The darkest day of my life – never say never!
The crack that emanated when my forearm broke into two pieces is not a sound I’m likely to forget. Nor will I forget the experience of going headfirst over the bars at the speed of light. After a lengthy odyssey in hospital and three months without the slightest movement or feeling in my fingers, I swore I’d never ride that damn trail again. Until yesterday that is; when on the fifth anniversary of that fateful crash, I decided to head back to the scene for the very first time.
The 27.06.2010 is a date I’ll always remember. It marks the worst day of my biking life to date, as a series of ill-fated events almost turned my whole life upside down.
But let’s go back to before the crash. I was starting my third season of riding, it was 2010 and I couldn’t have been more motivated. While the past two years had seen me enamoured with mountain biking in the high mountains, this year was all about one thing – riding my first enduro race. Forget nailing specific technical sections and ‘vertriden’, now I just wanted to take the quickest lines at the highest speeds. However, considering my rather average technique at that time, this perhaps wasn’t the wisest approach.
As I so often did, I set off on a summery June afternoon to ride my ‘short’ post-work loop, which began with a long grind of 750 vertical metres, before taking the technical descent that plunged back down to the distant valley floor. As luck would have it, I was not in possession of a phone. Hassle with phone contracts meant I didn’t have a sim card, a circumstance that would prove crucial later in the day. After about an hour I reached the secluded mountain hut that marked the trailhead for the descent. Gulping some water from the stream, I kitted up with knee protectors and got ready to go downhill. This is where I made my first two mistakes: choosing to take the entire 15-minute descent in one go; and setting my playlist up to keep me revved up with music.
Roused on by the rowdy lyrics of an American hip-hop artist thudding in my ears, I overtook a hiker, but no fewer than 20 metres ahead was a left-hand bend with a little drop that hid a rock. With exhausted arms and sky-high arm pump, I could barely hold onto the bars but knew that I just wanted to get through the ride. Error! My front wheel landed badly and within a split-second I’d lost control and came to a crashing halt over my bars. As I tried to cushion my landing with my arms, there was a discernable ‘crack’ before I tumbled over the side of the trail. Panic hit me as I clambered back up towards the path. Once there, I looked at my left arm for the first time. “Fuck, that looks bad!” was my initial thought. My forearm was completely broken with a very definite 30° crook between my wrist and elbow.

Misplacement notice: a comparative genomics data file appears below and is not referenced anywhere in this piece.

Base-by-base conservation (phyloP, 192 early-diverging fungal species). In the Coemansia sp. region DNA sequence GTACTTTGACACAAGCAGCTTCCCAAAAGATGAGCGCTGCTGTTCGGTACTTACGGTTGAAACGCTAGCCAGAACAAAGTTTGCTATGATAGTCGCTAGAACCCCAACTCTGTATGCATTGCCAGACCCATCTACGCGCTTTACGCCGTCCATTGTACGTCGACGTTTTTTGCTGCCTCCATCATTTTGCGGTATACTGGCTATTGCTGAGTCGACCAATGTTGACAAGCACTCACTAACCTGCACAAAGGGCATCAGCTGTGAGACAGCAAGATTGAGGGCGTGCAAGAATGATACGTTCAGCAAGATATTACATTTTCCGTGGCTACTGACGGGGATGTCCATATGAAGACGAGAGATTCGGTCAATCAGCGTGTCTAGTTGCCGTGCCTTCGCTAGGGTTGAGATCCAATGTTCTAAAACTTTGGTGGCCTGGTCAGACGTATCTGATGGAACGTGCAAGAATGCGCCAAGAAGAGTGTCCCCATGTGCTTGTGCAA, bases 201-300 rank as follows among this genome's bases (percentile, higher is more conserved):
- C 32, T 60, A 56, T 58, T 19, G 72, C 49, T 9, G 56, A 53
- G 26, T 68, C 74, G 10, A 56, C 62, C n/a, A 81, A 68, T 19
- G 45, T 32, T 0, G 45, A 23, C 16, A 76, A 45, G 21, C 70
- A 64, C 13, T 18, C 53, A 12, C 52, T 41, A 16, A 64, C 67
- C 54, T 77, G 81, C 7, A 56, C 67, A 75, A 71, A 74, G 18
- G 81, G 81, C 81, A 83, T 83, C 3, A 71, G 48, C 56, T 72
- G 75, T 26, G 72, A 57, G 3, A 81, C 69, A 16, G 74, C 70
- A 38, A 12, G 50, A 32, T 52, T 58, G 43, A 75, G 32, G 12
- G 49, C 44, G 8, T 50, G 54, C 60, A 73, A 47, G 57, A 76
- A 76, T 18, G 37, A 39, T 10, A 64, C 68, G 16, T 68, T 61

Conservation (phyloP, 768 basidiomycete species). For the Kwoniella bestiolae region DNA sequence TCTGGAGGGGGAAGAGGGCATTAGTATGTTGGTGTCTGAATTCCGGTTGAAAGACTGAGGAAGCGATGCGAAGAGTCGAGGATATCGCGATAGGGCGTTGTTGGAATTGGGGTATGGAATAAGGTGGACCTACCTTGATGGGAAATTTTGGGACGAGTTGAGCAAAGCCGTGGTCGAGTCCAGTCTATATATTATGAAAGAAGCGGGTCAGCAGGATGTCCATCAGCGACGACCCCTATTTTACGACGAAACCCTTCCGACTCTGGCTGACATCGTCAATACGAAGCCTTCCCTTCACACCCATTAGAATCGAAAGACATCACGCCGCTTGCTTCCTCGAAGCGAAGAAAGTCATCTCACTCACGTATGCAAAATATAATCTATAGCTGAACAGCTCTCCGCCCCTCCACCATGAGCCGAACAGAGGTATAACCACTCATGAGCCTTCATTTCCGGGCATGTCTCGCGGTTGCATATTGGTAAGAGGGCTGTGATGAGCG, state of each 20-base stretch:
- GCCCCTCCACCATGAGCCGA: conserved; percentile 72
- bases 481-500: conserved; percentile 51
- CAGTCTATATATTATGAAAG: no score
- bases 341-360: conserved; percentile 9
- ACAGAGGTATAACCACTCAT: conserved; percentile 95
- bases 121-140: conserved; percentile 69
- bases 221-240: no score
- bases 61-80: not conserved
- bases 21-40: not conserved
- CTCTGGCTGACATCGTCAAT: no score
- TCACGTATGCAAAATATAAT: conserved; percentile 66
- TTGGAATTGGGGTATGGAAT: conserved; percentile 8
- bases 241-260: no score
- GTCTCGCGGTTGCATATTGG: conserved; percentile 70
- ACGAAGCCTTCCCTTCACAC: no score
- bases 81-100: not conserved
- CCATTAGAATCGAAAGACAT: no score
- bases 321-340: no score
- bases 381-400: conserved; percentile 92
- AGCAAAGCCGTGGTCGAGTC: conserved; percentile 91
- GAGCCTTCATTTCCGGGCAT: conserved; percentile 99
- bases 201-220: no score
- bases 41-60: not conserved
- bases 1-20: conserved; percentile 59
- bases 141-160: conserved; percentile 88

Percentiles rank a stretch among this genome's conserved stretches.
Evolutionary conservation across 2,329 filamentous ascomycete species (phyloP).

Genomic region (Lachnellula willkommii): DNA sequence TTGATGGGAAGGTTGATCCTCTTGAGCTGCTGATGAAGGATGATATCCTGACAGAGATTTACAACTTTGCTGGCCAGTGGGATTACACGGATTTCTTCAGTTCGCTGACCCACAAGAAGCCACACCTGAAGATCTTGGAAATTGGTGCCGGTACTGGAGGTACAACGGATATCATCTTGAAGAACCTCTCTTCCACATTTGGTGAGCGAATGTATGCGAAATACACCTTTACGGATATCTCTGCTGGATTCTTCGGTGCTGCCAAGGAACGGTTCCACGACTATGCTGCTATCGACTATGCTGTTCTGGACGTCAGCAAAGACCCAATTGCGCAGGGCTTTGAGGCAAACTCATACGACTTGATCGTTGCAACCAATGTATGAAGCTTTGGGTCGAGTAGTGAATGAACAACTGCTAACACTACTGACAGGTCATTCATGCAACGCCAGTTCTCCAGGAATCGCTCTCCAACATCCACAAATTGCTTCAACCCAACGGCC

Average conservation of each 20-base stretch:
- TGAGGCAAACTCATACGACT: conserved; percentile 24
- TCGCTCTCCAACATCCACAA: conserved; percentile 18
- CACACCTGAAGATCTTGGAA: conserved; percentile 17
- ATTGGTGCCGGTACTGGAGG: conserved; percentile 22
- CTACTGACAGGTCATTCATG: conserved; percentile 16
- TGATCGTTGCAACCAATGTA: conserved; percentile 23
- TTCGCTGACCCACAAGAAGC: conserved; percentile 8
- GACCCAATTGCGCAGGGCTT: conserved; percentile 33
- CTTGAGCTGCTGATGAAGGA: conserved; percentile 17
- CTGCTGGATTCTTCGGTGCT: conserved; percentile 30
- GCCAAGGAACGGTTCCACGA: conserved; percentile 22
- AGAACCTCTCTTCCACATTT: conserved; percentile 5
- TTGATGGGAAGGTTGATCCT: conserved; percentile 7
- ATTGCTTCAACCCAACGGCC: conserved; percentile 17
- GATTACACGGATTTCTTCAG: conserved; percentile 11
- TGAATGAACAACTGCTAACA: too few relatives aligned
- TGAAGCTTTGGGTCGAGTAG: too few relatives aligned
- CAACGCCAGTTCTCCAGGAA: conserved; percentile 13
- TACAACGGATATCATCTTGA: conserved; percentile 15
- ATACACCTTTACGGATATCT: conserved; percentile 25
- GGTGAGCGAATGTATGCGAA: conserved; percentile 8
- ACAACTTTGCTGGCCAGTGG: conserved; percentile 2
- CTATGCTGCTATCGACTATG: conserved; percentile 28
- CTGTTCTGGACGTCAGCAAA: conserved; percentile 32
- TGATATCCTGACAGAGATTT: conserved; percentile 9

So there I stood, 300 metres above civilization, with a destroyed – and rapidly swelling – left arm and no mobile phone. My brain turned to panic-model, screaming at me to get back to the valley before the pain set in. I grabbed my bike with my good right hand and ran back up the mountain to the hiker I’d just overtaken. To my horror he had no mobile phone either. I kept running and reached a fire road that I knew headed back to the valley. I got on my saddle, laid my arm carefully on my left thigh and rolled downhill in search of help. Fortunately I bumped into another couple of sensible hikers within a few minutes and used their phone to call for help. Lying on the edge of the road, I breathed in deeply and waited for the mountain rescue. However, the pain was too intense for me to even stand up when the jeep arrived soon after and so a rescue helicopter was called. Once the morphine started flowing through my veins, I was placed in the helicopter and flown to the nearest A&E clinic.
I’ve always been good at suppressing things. And for more than a month straight after the crash, I willed myself to suppress the painful thoughts of what could have happened and what consequences there could have been. For weeks I had no movement in my fingers. The intense swelling after the crash had put pressure on a nerve, which then rebelled and prevented me from opening my palm up. Every single day doctors would enter my room with a concerned look, explaining to me that they couldn’t say when – or even if – the nerve would recover. I lay in my bed listening but struggled to comprehend their words. I went to various therapy sessions and acknowledged the problem with the nerve, but not its consequences. More than three months and two operations went by before my fingers showed any sign of movement. As I did my exercises and managed to get a tiny response from them, this was perhaps best moment of my entire life. From then on, everything moved rapidly and within five days I had full movement back in my fingers. The ensuing emotions and the movement prompted me to recognize just what impact the lack of function in my fingers could have had on my daily life – and I swore never to ride this ill-fated trail ever again.
Five years have now passed since the accident and I can clearly see what I learned from the crash: never ride without your mobile; hiking paths aren’t made to race your mountain bike on; don’t get cocky, and a few other nuggets of wisdom. It proved to me how important good mates are, and that you should never stop hoping. But above all, after riding the trail today and coming away stoked and unscathed – you should never say never.
Text: Christoph Bayer | Bilder: Andreas Hofmann/Christoph Bayer